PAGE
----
Take time to pray on Thursday

Published 12:00 am Tuesday, May 3, 2005

&uot;If my people who are called by my name will humble themselves and pray and seek my face and turn from their wicked ways, then will I hear from Heaven and will forgive their sin and will heal their land.&uot; II Chronicles 7:14

Prayer is a much needed thing for people. Just as we need food for the physical health and wellbeing of our bodies, we need prayer for the spiritual well being of our hearts and souls. Thursday, May 5 is the National Day of Prayer.

The first call to prayer came in 1775 when the Continental Congress asked the people of the colonies to pray and seek wisdom in forming a nation – our nation. God was good and answered their prayers.

President Lincoln crafted a proclamation calling for a day of prayer and fasting for our nation and President Truman signed a joint resolution by Congress to declare it an annual event. President Ronald Reagan later officially declared the first Thursday in May as the permanent National Day of Prayer.

With all the national debate about how much &uot;religion&uot; should be allowed in government, I find it interesting and refreshing that last year, governors of all 50 states signed proclamations honoring the sacred traditional day of prayer that has become so much a part of our heritage.

Our nation was founded on God, which is unquestionably evidenced in the quotes of some of the forefathers of our country.

Patrick Henry said, &uot;Our country was founded on the gospel of Jesus Christ.&uot;

James Madison said, &uot;We have staked our future on our ability to follow the 10 commandments with all our hearts.&uot;

Thomas Jefferson said, &uot;The Bible is the cornerstone for American liberty.&uot;

When the Continental Congress came to a crossroads, it was Benjamin Franklin who asked them to fall on their knees and pray for guidance. I have always found it interesting that the 12 disciples who followed Jesus saw him perform great miracles. But the only thing they ever asked him to teach them was how to pray. They didn’t want to know how to heal the lame, raise the dead, cause the blind to see or turn water into wine – they only wanted to know how to pray.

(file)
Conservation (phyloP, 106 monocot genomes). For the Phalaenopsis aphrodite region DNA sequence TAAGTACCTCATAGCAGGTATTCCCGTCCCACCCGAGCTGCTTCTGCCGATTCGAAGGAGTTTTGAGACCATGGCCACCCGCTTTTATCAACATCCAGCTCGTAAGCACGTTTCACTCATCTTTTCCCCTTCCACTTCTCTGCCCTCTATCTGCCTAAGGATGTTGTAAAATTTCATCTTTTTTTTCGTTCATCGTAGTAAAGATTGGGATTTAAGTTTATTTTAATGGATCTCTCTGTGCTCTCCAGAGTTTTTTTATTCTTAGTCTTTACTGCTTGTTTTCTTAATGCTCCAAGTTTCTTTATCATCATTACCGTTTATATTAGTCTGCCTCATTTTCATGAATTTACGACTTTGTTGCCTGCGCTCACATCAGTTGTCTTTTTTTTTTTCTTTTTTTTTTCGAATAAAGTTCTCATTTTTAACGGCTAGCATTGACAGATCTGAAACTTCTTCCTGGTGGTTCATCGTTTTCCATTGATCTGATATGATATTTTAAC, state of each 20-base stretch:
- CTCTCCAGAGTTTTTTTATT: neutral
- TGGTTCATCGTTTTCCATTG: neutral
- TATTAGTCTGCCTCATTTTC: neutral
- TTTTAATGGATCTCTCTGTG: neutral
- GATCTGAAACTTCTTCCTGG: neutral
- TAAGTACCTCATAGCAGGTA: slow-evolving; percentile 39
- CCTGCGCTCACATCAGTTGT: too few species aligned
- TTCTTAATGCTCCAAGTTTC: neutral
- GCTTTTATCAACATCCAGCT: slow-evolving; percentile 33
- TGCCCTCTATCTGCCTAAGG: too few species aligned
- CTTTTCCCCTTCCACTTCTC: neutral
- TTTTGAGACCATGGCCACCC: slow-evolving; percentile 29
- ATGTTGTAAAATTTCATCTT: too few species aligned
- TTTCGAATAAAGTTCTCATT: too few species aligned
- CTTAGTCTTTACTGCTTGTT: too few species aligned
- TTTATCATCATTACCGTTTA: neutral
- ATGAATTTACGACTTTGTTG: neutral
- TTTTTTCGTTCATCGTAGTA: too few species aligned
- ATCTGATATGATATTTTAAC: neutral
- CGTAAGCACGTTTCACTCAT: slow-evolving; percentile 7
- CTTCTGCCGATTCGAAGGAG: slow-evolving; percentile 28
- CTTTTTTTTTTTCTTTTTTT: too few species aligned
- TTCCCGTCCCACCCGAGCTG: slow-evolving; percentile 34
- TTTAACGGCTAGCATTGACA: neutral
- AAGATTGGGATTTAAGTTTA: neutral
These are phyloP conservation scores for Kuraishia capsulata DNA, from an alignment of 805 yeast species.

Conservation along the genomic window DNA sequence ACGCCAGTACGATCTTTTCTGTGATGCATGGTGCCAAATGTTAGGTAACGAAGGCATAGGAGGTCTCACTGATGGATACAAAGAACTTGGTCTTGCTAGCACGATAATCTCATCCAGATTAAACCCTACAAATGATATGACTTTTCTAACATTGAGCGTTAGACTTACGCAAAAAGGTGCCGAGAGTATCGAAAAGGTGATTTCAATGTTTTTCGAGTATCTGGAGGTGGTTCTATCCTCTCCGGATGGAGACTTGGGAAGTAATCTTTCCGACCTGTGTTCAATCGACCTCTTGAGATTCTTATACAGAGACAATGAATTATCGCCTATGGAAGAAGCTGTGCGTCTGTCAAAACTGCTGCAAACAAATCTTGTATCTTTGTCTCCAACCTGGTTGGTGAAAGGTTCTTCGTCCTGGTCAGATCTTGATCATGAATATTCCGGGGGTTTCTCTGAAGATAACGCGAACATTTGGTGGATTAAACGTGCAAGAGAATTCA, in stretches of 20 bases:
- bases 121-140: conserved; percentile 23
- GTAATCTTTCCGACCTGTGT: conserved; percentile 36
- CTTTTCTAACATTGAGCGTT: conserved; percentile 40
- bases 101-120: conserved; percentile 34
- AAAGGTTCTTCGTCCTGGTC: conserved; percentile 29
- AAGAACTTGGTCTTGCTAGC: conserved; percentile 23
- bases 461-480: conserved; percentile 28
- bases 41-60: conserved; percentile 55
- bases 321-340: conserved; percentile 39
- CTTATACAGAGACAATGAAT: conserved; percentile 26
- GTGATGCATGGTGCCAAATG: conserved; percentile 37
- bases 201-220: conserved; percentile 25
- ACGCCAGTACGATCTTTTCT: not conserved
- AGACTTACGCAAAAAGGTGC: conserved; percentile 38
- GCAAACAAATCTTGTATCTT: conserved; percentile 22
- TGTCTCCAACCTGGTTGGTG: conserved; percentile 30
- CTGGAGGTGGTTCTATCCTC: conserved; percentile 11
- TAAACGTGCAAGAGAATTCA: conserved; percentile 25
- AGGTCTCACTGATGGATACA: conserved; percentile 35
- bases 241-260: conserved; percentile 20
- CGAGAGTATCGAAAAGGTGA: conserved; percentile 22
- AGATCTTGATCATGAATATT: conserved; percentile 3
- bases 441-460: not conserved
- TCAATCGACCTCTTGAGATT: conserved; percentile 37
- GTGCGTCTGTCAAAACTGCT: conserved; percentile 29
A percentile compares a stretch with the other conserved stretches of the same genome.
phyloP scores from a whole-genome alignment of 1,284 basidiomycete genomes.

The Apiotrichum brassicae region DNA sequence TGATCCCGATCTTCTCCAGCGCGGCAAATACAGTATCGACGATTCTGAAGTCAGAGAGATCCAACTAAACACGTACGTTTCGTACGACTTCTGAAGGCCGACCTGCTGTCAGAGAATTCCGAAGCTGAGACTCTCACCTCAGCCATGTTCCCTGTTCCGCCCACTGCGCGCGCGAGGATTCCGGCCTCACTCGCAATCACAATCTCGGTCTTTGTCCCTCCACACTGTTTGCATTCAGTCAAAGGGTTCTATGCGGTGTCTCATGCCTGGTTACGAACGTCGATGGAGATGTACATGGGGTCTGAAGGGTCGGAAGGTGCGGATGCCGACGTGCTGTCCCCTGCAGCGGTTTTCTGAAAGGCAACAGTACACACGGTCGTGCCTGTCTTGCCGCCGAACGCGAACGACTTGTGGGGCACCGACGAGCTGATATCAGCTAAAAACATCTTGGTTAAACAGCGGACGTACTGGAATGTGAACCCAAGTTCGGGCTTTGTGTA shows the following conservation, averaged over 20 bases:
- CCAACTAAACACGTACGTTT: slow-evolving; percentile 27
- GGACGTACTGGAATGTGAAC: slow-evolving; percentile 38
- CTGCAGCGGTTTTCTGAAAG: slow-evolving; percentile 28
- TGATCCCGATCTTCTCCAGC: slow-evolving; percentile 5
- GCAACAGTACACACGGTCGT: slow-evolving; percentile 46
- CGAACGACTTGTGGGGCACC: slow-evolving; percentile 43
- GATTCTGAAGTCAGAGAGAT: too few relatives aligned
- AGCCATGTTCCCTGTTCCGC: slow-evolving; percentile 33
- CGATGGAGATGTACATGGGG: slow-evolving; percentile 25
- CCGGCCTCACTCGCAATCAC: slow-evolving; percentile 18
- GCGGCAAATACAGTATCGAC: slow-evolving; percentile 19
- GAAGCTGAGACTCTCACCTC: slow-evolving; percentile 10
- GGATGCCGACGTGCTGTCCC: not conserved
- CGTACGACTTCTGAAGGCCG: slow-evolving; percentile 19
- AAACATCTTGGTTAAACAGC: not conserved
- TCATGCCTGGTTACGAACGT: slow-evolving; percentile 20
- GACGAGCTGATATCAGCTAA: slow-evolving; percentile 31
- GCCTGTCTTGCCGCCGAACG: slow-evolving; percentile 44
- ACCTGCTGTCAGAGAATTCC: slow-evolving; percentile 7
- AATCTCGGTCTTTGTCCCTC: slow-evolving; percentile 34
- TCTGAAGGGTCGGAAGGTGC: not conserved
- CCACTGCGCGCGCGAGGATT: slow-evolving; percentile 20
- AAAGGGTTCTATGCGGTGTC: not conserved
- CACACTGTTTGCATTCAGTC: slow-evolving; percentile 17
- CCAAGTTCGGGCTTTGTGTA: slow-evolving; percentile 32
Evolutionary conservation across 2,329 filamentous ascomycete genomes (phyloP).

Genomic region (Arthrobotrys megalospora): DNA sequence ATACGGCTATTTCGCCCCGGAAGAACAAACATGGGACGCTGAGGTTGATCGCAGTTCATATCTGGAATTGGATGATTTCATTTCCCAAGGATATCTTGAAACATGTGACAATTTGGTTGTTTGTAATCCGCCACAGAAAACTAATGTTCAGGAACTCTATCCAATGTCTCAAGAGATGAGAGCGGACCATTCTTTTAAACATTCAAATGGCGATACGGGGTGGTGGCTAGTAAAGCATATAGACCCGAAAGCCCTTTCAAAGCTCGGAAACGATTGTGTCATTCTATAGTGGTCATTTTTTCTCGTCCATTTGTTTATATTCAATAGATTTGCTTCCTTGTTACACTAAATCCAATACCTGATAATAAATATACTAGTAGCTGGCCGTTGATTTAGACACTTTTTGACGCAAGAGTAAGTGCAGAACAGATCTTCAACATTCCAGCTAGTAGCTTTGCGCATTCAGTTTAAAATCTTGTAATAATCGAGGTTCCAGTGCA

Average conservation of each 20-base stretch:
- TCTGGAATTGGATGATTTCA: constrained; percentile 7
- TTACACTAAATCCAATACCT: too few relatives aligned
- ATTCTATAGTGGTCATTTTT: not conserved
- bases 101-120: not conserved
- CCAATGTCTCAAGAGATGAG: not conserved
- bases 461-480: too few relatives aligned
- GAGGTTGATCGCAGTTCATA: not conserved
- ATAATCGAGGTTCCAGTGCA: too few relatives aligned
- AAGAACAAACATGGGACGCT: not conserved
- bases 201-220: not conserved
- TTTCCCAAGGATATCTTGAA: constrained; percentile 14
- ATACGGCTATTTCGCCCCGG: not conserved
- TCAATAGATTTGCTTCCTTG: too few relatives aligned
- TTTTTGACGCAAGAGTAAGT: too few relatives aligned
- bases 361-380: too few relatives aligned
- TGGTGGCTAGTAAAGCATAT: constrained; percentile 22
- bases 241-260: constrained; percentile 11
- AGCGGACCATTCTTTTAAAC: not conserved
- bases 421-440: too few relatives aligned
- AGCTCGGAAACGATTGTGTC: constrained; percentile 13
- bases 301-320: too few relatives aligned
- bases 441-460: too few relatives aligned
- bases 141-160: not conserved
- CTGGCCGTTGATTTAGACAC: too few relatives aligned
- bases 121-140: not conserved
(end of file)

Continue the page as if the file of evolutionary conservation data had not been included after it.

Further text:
That alone should illustrate to us the significance of the power of prayer.

The Bible says, &uot;Where two or three are gathered together in my name, there I shall be also.&uot; Obviously he was at last year’s event because a reported 2 million people attended more than 40,000 services across America to honor the National Day of Prayer.

Obviously, prayer unites and does not divide. It brings people out in multitudes.

On Thursday, please stop and take a moment to pray for our nation, our military troops and their families and the further safety and security of our country. Pray for God to bestow wisdom on our leaders so they may have the same foresight that our forefathers did when they placed God at the helm their lives, our government and our country.

By observing the National Day of Prayer, we are committing ourselves to keep God at the forefront of our nation – not just because of the past but for the present and the future as well.

Now, let us pray.

Beth Chapman serves as Alabama’s state auditor. She resides with her husband, James, and her sons, Taylor and Thatcher, in North Shelby County